You aren’t alone. My daughter was like this from the ages of 11 to about 13. For me, hygiene was the most important. I was on top of her for that but pretty much laid off everything else. A book I read said if you think it’s hard to parent a 6th grader, remember that it’s also hard to be a 6th grader. I tried to parent with grace and tried very hard to remain calm, removed myself from the situation when I needed to, asked her dad to step in at times, and now I have a really sweet, thoughtful almost 19 yr old. She went to therapy in 8th and 9th grades because she asked, but I think family therapy might be overkill. You could go yourself. The loss of that sweet child is very very tough - but ours came back around and it only took a few years. 

Best of luck. 

Hi, I'm sorry you are going through this. I would suggest having a good psychological workup, especially for ADHD. She is about the right age for that to be an impact--for my kid, there were many things I thought he 'wouldn't' do, but in reality he 'couldn't' do them because of his ADHD. Tasks like basic hygiene, preparing food, homework, chores, can be much harder to do than you know if there is a lag in executive functioning. Emotional dysregulation and poor impulse control can also be connected. Finding that out would be a great first step. Other suggestions--parent coaching is actually more effective than family therapy, because you knowing best how to support, connect with and set boundaries with your child is easier to implement than trying to change her. Dialectic Behavioral Therapy is also useful for emotional dysregulation and impulse control. If you can work on finding time to connect on the things that she likes, and finding time to praise when she is doing well (even if that feels like very small things and hard right now!), that can go a long way. Start doing these things now because you will need a strong relationship to weather the teen years. Good luck. 

You are not alone and you are a great parent. No need for a therapy, but a great need for resilience and patience.

I have a 12.5 year old boy. I have to remind AND check his teeth afterwards! Washing off the face (HIS)-I do it. If you stand outside the bathroom, you would think I am abusing him. We also oscillate between a shaking screaming monster and a helpful child. I remind and remind again to him that we are a family. He does not live in a jungle. He gets food, shelter and many many other comforts of life (including screen time and video game time) because of he is a part of our family.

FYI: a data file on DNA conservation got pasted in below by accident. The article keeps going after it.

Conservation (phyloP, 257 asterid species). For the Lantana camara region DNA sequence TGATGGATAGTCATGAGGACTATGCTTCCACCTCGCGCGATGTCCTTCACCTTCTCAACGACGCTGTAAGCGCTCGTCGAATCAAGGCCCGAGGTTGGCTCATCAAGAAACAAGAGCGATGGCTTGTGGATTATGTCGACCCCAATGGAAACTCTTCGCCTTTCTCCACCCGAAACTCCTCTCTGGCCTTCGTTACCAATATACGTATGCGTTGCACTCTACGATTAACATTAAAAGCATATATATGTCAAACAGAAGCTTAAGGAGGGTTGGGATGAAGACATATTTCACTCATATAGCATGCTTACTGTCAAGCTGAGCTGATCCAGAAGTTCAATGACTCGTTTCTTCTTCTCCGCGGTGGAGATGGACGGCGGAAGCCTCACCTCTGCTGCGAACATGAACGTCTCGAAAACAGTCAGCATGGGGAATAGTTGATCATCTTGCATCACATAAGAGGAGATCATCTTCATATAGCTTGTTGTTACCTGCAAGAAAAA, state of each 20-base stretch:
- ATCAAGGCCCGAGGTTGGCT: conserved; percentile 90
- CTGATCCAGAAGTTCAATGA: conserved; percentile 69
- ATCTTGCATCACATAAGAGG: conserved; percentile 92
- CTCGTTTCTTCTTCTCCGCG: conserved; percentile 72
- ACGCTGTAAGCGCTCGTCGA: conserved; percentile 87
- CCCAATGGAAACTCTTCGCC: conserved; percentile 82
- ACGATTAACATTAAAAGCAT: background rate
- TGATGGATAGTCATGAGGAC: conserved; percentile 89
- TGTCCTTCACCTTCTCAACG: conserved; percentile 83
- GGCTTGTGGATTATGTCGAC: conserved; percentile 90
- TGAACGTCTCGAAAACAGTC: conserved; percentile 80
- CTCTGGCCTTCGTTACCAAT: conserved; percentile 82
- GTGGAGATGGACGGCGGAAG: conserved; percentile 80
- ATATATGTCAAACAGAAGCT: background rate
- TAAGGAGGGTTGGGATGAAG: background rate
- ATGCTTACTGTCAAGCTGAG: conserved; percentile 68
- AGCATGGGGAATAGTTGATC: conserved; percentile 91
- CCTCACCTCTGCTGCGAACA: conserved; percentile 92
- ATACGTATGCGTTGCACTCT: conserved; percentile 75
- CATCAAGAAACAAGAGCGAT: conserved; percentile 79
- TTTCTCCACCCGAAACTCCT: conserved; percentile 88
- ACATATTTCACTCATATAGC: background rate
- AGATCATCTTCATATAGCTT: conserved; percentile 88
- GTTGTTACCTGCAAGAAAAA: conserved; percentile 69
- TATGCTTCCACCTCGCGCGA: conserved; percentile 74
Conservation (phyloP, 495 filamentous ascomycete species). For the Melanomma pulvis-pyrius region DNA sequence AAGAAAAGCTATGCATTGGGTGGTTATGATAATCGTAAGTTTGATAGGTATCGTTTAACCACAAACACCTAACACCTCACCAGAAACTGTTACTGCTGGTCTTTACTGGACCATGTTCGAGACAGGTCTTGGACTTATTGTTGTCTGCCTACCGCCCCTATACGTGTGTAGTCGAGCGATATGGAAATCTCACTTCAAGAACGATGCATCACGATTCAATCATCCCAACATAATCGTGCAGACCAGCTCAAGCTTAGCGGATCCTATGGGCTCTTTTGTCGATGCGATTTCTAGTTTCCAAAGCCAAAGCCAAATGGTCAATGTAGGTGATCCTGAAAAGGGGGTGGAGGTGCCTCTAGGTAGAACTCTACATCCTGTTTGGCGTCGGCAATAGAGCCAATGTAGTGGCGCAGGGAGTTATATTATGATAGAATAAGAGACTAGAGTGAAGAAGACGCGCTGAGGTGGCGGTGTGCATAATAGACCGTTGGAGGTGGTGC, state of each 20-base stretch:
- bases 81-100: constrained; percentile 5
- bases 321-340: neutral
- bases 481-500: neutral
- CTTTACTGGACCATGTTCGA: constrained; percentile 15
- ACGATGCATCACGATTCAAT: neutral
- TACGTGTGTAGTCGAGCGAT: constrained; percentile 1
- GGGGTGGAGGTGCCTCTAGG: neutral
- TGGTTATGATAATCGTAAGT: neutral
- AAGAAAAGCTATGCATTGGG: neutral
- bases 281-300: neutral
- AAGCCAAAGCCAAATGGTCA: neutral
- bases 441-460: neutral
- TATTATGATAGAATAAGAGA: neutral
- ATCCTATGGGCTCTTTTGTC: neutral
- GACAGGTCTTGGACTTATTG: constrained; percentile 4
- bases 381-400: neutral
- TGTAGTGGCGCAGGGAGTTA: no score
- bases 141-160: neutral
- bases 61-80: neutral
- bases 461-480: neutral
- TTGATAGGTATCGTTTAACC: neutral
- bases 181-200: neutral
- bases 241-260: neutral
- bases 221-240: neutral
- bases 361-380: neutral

Also, be strong. She wants a glass of water-great time to remind her that he is old and strong enough to get it herself. You are exhausted of her screaming, your heart is aching that a person who you love so much is so upset and you need rest. I remind my son, that I put all my life and love into him and I am deeply hurt that he screams at me. If he wants to scream-do so at your friends, not me.

If she thinks you are horrible-she can make her own dinner, and yours as well. Laundry, lunch, house cleaning (not just HER room)-are also options. It is your job as a parent to educate your child that the house needs to be regularly cleaned somehow...

Have you tried coming at her with empathy, and repeating back to her what she says? We have an about-to-be 11 yo and he argues relentlessly w us, too. We have been reading and implementing advice from “The Explosive Child” per recommendation by our kid’s therapist. 
instead of telling your kid what to do (how to wash her face, how/when to brush her hair) try instead, “I’ve noticed that you’ve been having difficulty with X (eg washing your face/brushing hair and teeth). What’s up?” And then wait for her to answer. You then repeat back her answer and begin a dialogue. The point is to not prescribe what she does and when (which is a common routine for many parents; myself included) but to bring them into the conversation and allow them to be part of the decision making process so they have some ownership. 
BTW, the time to try the “What’s up?” dialogue is in a time when you are both calm; NOT when you’re wound up about her not washing face correctly, for example.